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June 9, 1956


JAMA. 1956;161(6):520-523. doi:10.1001/jama.1956.62970060001009

The patient whose case is to be reported had manifestations of the nephrotic syndrome as a result of infection with Plasmodium malariae. The evidence indicated that the child acquired malaria congenitally from the mother, a narcotic addict, who had acquired her infection by syringe inoculation. The patient's clinical course, the changes in concentration of the plasma proteins and lipids, and the quantitative urinary output of protein and formed elements were studied during therapy with chloroquine phosphate. A complete remission of the nephrotic syndrome occurred.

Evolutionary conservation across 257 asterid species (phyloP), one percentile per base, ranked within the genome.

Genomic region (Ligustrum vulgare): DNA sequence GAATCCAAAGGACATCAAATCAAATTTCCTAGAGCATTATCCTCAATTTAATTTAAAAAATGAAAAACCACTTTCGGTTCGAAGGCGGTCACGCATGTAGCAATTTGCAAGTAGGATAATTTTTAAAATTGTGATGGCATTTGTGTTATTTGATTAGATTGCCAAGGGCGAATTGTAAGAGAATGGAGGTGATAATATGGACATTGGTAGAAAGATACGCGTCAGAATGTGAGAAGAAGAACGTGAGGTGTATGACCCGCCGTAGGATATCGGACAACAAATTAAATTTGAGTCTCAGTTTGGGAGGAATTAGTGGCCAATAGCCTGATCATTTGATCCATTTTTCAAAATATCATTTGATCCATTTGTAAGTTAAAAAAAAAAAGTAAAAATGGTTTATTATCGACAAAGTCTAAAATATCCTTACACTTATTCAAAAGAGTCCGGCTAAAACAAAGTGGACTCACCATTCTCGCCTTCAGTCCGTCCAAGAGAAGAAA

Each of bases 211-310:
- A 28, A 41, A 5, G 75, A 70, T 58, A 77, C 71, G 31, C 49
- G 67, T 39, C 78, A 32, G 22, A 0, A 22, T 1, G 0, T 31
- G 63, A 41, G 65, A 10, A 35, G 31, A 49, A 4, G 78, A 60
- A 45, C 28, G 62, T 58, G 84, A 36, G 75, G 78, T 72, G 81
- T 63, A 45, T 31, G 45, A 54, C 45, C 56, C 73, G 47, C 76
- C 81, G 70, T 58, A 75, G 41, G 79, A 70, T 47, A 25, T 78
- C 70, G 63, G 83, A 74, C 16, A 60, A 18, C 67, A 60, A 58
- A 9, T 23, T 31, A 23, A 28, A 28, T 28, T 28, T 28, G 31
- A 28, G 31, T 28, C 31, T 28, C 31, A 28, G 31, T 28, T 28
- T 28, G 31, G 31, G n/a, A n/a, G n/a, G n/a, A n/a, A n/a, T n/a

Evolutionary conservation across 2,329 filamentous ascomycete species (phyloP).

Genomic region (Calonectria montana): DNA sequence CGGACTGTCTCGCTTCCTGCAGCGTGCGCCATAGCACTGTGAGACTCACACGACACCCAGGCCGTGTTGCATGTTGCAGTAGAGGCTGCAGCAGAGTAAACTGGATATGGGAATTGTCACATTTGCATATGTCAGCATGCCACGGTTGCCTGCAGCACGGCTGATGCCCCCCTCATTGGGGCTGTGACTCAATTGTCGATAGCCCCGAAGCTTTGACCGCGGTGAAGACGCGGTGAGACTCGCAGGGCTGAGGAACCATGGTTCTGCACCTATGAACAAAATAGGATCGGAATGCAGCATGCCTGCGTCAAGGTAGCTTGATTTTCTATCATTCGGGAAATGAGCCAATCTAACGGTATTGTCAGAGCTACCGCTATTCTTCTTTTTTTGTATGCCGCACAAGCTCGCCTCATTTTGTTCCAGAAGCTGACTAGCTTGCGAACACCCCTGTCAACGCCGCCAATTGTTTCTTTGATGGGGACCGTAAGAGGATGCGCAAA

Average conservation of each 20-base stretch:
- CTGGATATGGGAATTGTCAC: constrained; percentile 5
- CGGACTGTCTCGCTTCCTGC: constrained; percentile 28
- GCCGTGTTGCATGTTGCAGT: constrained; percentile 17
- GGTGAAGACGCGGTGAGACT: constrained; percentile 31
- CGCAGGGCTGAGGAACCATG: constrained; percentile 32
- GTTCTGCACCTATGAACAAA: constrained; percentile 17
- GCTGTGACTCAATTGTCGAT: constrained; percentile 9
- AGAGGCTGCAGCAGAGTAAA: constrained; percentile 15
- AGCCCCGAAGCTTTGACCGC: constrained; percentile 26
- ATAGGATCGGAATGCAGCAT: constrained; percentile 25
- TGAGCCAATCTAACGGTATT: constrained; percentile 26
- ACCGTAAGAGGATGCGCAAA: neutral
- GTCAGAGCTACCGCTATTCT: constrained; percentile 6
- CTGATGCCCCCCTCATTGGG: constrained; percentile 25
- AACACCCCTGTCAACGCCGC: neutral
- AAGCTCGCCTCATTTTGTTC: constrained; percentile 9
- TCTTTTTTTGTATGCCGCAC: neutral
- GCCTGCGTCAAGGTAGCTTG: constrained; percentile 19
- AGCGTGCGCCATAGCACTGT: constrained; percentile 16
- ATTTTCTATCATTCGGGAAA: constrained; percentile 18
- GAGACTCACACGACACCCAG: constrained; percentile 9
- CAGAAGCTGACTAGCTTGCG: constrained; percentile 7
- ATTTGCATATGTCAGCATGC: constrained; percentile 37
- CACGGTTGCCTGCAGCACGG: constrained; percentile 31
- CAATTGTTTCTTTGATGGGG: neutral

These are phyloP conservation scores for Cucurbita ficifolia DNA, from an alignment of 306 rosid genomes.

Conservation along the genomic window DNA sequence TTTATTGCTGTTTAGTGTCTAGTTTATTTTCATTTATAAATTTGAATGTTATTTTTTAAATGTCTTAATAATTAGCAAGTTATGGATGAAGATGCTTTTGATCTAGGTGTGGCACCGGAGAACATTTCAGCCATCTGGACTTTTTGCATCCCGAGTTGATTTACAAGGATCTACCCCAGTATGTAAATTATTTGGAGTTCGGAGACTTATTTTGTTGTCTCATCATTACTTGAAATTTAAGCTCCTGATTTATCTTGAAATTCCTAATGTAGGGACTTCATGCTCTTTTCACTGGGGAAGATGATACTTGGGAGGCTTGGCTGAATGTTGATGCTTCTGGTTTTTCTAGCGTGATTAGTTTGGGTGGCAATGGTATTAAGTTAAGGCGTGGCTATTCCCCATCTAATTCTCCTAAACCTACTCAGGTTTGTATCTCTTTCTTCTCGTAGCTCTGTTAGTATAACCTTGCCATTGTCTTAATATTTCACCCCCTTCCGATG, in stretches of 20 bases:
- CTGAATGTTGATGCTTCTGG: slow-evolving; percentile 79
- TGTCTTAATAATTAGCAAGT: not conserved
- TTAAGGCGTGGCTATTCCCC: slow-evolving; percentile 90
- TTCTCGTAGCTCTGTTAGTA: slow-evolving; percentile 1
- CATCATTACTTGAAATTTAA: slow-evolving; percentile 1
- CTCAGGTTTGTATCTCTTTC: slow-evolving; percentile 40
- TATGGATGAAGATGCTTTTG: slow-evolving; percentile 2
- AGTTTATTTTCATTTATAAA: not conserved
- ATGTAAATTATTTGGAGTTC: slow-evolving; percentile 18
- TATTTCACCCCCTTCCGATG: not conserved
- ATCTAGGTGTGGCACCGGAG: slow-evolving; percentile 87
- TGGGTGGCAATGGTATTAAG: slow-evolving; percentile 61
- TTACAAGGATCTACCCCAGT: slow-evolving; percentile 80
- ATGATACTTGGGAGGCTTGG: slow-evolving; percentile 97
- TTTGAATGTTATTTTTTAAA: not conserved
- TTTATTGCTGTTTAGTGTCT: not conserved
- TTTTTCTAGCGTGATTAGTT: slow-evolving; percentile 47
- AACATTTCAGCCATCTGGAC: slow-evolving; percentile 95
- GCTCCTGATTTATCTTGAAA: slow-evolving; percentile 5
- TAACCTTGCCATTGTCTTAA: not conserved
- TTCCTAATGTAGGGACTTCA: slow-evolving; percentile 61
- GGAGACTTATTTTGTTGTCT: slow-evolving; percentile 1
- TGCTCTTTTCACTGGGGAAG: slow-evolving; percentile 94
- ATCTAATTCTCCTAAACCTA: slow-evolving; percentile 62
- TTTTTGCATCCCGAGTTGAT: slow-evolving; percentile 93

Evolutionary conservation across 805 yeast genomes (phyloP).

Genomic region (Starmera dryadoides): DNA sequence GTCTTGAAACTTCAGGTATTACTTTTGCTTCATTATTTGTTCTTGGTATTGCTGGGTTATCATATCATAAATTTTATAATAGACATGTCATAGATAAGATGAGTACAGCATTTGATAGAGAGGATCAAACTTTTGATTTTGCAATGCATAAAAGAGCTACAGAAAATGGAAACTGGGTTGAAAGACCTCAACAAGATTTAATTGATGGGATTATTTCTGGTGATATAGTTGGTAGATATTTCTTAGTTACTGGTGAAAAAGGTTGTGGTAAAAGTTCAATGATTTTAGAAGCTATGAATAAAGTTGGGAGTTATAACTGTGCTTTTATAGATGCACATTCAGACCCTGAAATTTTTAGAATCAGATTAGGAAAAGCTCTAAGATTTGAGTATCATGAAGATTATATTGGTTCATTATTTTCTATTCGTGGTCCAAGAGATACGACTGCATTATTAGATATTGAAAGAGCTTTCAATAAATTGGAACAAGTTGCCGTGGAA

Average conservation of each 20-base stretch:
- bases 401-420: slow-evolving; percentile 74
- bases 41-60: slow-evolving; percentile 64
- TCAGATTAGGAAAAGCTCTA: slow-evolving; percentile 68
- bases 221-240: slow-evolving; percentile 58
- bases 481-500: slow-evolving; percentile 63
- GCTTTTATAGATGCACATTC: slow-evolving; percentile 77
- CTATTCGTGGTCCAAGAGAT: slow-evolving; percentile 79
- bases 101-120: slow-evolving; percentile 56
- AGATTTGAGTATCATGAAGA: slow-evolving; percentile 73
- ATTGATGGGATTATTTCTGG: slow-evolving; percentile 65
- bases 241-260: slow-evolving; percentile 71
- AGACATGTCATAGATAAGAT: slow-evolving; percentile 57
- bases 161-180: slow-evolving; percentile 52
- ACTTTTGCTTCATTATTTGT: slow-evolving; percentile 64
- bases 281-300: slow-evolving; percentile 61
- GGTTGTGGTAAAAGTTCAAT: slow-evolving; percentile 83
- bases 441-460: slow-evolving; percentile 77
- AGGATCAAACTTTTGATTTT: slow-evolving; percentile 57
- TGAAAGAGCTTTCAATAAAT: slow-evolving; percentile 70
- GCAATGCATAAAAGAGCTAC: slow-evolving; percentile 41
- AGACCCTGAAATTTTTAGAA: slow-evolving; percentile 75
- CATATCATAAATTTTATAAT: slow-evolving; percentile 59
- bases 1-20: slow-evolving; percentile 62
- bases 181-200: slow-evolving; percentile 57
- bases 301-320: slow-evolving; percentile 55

Report of a Case  The patient, a 21-month-old Negro female, was admitted to the Clinical Center of the National Institutes of Health with a history of facial and abdominal swelling of three months' duration. She was delivered out of wedlock in the prison section of District of Columbia General Hospital, Washington, D. C. The delivery was normal and the neonatal course uneventful. The baby was nursed

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